I have excess income. Can I get the Extended Health Benefit from ODSP?

If the only reason you do not qualify for income support is that you have excess

income, you might be able to get the EHB (extended health benefit).

To figure out whether you are eligible for the EHB, you must:

* Calculate your entitlement,

* Calculate your excess income, and

* Add up your monthly costs for drugs, dental care, vision care, hearing

aids, medically necessary diabetic and surgical supplies, medical

transportation costs if they are $15 or more, and co-payments for

assistive devices.

Compare these monthly costs to your excess income. If, in any month, the total

of these monthly costs is more than your excess income, then you might be

eligible for the EHB in that month.

For advice or help calculating if you are eligible for the EHB, you can contact a

community legal clinic.

How do I apply for the EHB?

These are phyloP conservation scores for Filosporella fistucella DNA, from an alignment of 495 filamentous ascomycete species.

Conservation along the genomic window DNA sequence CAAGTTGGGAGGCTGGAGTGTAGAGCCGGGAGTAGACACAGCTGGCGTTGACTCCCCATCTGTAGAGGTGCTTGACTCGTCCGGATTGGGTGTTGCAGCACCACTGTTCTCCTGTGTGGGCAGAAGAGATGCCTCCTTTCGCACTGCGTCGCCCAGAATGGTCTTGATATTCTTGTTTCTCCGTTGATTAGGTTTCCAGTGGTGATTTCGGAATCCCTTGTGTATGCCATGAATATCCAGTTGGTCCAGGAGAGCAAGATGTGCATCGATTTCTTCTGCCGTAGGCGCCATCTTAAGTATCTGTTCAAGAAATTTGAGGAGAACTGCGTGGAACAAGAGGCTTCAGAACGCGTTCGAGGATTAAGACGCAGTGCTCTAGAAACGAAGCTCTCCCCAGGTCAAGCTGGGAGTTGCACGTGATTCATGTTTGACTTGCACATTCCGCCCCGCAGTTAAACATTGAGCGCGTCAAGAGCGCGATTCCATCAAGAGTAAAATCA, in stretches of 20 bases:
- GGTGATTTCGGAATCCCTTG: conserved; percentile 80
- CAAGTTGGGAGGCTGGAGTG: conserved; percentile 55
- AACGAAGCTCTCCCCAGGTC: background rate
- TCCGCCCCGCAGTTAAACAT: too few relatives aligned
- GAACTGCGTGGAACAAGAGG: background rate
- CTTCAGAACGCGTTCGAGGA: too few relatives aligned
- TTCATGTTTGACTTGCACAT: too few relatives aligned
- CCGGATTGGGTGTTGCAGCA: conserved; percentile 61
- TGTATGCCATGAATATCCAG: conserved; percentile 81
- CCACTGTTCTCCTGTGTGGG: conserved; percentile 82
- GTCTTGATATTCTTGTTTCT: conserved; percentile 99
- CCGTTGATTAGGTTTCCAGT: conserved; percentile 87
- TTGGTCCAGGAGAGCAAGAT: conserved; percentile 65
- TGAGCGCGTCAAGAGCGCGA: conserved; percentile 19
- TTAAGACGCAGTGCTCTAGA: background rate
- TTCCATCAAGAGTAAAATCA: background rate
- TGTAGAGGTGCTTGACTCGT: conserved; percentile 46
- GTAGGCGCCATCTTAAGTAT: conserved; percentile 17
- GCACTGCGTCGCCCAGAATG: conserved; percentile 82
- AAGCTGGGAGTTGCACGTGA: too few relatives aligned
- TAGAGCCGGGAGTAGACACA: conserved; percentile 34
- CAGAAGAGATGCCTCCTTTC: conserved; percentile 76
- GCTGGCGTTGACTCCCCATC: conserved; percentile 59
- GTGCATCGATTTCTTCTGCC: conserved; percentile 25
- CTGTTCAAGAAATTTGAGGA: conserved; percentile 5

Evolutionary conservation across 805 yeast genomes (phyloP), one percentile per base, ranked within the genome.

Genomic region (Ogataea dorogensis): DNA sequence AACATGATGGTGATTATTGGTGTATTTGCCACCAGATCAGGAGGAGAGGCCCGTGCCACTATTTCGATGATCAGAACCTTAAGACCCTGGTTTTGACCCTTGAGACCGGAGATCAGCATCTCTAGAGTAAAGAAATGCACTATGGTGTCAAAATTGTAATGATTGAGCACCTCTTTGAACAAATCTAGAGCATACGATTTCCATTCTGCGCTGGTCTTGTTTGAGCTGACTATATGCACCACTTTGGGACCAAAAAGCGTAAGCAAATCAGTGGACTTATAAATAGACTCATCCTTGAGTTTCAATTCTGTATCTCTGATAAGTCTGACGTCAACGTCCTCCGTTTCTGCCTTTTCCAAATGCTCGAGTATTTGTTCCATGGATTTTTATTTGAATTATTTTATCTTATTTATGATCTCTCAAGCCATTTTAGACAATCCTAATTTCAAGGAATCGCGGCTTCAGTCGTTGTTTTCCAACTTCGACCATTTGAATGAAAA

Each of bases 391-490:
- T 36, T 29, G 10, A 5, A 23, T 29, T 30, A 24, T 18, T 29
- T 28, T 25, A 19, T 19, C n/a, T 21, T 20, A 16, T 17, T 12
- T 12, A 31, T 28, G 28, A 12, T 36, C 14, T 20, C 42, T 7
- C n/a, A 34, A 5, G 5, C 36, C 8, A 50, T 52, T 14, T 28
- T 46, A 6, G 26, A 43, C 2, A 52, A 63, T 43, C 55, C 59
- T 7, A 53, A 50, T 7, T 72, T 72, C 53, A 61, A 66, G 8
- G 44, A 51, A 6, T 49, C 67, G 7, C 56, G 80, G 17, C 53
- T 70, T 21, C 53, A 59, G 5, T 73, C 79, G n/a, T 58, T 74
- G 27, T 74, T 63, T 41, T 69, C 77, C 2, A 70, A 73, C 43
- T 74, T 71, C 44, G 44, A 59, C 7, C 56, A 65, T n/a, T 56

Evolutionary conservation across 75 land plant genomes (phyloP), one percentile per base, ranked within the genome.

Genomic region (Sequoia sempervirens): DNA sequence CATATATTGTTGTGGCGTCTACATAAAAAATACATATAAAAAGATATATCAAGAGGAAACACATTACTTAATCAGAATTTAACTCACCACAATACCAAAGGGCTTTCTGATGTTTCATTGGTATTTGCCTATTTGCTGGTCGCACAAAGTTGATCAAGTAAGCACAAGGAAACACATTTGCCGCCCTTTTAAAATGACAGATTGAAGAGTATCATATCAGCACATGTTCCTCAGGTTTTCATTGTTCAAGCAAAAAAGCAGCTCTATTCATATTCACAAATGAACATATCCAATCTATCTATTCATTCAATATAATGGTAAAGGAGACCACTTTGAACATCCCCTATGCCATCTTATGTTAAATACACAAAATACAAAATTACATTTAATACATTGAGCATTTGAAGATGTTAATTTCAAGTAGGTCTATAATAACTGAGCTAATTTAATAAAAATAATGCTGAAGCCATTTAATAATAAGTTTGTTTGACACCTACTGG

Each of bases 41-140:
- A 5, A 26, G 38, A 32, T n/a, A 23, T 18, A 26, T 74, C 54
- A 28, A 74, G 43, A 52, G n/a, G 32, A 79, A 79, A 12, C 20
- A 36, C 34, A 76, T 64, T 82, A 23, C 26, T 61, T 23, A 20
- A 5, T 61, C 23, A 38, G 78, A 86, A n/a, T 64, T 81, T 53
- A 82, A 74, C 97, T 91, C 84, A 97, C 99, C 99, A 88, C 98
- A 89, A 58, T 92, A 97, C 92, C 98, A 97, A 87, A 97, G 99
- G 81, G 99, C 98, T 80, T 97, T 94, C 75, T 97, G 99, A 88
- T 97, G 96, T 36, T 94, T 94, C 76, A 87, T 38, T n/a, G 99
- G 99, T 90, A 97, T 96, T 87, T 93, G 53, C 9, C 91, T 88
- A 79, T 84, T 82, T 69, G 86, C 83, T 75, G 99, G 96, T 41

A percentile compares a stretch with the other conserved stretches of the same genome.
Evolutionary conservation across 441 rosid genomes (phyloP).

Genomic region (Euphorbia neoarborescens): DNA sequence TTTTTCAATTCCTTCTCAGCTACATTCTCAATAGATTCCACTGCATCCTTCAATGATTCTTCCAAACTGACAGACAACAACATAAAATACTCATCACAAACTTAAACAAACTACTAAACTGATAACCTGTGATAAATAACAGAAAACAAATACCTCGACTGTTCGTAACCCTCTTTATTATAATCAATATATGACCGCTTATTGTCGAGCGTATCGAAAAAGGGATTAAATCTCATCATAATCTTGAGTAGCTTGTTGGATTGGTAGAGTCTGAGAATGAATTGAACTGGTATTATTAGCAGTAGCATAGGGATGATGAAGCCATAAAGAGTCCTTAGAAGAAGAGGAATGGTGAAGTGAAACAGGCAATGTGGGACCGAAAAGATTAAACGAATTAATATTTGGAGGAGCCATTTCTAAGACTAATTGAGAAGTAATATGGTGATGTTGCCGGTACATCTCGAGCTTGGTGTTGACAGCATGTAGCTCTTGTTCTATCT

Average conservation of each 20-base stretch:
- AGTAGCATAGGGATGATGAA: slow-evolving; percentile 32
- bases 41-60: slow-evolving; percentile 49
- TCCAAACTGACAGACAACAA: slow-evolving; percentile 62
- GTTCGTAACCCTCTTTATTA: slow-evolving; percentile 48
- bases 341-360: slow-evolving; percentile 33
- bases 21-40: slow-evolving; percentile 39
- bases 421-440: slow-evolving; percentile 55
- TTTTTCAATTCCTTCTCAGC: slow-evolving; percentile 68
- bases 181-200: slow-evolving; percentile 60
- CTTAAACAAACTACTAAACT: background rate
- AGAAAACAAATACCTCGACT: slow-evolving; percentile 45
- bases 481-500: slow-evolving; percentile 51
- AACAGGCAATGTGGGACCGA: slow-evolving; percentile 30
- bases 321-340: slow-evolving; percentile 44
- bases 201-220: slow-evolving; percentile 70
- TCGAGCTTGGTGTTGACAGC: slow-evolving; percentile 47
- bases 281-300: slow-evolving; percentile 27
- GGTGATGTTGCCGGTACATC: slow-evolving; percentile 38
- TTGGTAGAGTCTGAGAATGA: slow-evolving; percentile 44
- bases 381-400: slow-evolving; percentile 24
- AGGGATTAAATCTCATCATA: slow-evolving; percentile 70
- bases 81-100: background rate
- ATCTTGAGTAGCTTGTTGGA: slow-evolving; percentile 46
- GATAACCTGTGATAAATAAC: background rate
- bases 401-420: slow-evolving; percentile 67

You can apply to ODSP to get the EHB if:

* You are going off ODSP because you no longer need income support,


* You are already on ODSP and your income support is cut off because

you have excess income.

If you are not on ODSP, you can apply for the EHB even if you think you will not

qualify for income support. If you are refused you can appeal to the Social

Benefits Tribunal and ask them to decide if you can get the EHB. Read on to find

out more about appeals.

It is up to you to prove that you are eligible for the EHB. You will need proof of

your drug costs and other medical expenses.

Ask your pharmacist for a print-out of you prescriptions for the last 6 months or

one year. Figure out the average monthly cost of your medications. You can do

the same for your costs for dental care, vision care, hearing aids, diabetic and

surgical supplies, medical transportation, and assistive devices.

For an item that you pay for just once in the year, calculate the average monthly

cost by dividing the amount that you paid by 12.

Can I get the EHB even if:

* I go off ODSP,

* my ODSP benefits are cut off, or

* my ODSP application is refused?

You can appeal to the Social Benefits Tribunal if you go off ODSP because you

no longer need income support, or if your benefits are cut off or your application

is refused, and you need the EHB. But first you must write to the office that